Syrian media and a key monitoring group say government forces outside Damascus have regained control of a fresh-water spring that supplies the capital, after reaching a deal that allows rebel fighters dug in at the site to withdraw.
The state-controlled SANA news agency quoted a local governor Saturday as saying the evacuation of rebel fighters was delayed for several hours by bad weather. Ala'a Ibrahim also said maintenance and repairs at the crippled water facility would begin as soon as the military declares the area secure.
The government advance sets the stage for an end to a nearly six-week standoff at the supply village northwest of Damascus that began with a December 22 explosion at a key processing plant.
The blast sent diesel fuel spewing into the Barada River, contaminating supplies and creating severe water shortages that upended daily life for most of the capital's 5.5 million residents.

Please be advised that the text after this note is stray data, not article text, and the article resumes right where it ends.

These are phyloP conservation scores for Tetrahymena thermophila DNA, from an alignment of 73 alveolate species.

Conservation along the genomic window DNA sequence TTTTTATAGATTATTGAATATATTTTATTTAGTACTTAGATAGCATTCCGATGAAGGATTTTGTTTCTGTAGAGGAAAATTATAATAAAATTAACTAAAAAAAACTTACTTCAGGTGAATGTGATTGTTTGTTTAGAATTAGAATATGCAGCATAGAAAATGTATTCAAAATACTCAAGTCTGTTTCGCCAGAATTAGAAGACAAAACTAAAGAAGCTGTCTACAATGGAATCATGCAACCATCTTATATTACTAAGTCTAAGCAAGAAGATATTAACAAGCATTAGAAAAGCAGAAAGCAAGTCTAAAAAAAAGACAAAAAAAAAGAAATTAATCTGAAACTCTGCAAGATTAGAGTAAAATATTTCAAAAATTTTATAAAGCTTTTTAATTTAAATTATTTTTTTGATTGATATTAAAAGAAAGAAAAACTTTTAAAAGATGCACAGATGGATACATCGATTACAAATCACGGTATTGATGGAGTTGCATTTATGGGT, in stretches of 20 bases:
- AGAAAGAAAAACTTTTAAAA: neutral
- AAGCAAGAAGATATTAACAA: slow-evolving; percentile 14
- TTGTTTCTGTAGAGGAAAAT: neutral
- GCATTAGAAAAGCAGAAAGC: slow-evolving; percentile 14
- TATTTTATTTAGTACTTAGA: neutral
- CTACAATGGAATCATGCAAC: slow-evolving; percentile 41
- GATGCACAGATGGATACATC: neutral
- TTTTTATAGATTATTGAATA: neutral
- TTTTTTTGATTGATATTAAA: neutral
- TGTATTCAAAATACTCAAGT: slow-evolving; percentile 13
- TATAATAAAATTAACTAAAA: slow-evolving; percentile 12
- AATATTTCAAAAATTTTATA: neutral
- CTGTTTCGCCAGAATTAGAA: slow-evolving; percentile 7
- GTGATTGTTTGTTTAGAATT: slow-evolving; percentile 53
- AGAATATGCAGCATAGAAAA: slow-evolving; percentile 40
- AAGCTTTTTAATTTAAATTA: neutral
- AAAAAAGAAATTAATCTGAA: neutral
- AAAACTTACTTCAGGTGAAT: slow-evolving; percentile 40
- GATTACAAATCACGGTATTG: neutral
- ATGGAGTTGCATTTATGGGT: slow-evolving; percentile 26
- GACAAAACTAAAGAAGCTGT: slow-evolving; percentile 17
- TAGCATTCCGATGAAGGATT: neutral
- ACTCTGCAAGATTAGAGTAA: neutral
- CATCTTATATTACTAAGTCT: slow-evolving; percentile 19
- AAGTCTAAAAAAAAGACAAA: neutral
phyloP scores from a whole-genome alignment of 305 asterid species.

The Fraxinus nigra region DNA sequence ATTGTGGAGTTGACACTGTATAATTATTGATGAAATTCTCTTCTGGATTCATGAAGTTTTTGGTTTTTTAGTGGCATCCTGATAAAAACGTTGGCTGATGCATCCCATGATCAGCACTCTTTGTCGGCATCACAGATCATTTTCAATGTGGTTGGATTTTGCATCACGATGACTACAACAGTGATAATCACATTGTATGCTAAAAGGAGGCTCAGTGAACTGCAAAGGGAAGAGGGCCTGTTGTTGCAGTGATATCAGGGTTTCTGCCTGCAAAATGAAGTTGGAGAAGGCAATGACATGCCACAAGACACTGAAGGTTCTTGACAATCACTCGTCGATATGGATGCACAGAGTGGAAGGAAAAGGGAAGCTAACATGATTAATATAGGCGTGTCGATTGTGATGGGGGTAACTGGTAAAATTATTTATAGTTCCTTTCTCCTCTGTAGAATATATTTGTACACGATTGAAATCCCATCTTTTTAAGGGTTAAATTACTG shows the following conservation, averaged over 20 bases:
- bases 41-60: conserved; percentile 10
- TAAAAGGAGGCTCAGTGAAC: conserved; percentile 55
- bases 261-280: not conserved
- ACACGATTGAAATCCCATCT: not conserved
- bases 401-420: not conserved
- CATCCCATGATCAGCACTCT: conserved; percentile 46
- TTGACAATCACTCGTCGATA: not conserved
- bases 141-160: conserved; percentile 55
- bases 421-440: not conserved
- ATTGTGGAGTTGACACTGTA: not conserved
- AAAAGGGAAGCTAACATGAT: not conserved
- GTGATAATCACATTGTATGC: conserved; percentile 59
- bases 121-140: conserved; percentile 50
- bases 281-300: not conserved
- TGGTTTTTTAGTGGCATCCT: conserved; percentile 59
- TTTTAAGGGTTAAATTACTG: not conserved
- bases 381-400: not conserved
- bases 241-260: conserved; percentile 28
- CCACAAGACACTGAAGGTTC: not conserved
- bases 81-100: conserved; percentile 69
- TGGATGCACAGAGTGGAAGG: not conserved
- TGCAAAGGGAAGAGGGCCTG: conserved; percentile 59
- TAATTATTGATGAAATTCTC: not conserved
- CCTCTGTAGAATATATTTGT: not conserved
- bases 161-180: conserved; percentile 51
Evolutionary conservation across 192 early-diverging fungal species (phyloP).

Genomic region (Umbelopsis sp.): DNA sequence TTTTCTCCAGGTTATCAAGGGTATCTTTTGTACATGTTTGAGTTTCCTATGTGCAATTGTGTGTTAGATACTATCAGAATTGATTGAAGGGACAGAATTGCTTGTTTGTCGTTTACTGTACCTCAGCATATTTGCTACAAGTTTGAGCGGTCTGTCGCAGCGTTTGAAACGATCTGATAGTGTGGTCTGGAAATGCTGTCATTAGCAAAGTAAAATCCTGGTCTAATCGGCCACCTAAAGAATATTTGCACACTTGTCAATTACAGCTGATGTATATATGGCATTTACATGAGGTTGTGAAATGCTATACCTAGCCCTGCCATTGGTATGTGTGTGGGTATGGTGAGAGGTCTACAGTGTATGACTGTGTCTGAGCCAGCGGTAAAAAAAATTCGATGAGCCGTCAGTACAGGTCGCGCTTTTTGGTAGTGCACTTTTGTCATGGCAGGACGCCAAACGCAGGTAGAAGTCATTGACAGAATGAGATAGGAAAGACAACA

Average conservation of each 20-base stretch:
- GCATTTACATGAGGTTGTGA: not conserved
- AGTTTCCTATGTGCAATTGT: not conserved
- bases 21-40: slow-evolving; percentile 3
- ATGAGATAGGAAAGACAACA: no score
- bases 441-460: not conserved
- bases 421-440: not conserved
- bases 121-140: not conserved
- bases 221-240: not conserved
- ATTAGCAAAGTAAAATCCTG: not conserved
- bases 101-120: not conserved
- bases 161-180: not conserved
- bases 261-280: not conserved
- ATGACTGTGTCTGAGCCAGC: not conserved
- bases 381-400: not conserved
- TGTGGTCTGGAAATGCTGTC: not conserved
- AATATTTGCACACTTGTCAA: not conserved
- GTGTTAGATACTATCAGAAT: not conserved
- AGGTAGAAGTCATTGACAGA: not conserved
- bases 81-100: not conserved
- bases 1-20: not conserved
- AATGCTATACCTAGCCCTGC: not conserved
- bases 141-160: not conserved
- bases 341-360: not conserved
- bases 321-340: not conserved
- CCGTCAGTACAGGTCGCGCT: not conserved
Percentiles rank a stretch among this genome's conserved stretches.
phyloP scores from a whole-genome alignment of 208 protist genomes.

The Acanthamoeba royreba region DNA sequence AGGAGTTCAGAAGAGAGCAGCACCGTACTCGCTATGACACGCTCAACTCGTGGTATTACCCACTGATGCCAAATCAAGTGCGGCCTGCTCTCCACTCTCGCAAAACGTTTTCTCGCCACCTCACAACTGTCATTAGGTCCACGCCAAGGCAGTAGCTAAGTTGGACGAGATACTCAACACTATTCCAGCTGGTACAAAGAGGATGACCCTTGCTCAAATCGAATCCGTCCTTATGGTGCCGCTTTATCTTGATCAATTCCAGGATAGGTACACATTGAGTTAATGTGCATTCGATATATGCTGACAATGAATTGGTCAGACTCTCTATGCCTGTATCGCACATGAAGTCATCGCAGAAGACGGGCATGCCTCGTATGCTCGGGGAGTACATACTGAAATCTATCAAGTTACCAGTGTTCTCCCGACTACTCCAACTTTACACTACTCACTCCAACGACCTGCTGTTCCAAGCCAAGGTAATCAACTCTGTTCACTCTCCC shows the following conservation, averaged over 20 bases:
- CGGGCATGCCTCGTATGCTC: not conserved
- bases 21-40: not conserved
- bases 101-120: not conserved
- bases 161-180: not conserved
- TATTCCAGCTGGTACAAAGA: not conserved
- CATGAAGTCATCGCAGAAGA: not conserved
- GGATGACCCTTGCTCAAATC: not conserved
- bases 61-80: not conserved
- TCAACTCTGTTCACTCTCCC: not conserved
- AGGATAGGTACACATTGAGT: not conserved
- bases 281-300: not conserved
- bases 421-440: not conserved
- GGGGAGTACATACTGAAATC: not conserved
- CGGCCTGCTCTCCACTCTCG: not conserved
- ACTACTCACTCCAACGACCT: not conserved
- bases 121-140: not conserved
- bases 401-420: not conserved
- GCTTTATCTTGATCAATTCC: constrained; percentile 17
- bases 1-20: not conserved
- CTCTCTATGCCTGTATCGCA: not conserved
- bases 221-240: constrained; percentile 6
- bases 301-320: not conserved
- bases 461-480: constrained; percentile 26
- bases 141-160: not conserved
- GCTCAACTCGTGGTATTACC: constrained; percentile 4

The government blamed rebels for the blast, while opposition leaders attributed the the explosion and the resulting contamination to government airstrikes.
The United Nations said the equipment "was deliberately targeted" but did not fix blame for the blast.
On Saturday, the Syrian Observatory for Human Rights, which has monitored the water crisis, confirmed the rebel pullback and said government forces entered the contested area with ambulances to evacuate wounded rebel fighters. A statement also confirmed that a Syrian flag had been raised at the site.
However, Observatory chief Rami Abdurrahman said rebel fighters remained in nearby villages in the Barada Valley, and that the remaining militants included extremist fighters with links to al-Qaida.
Abdurrahman said the withdrawal deal calls for rebels who are not from the immediate area to relocate to Idlib province, a rebel stronghold in northwestern Syria.
Local rebels also would be allowed to depart, he said, but they also would be offered the option of switching sides in the civil war and fighting alongside government forces loyal to President Bashar al-Assad.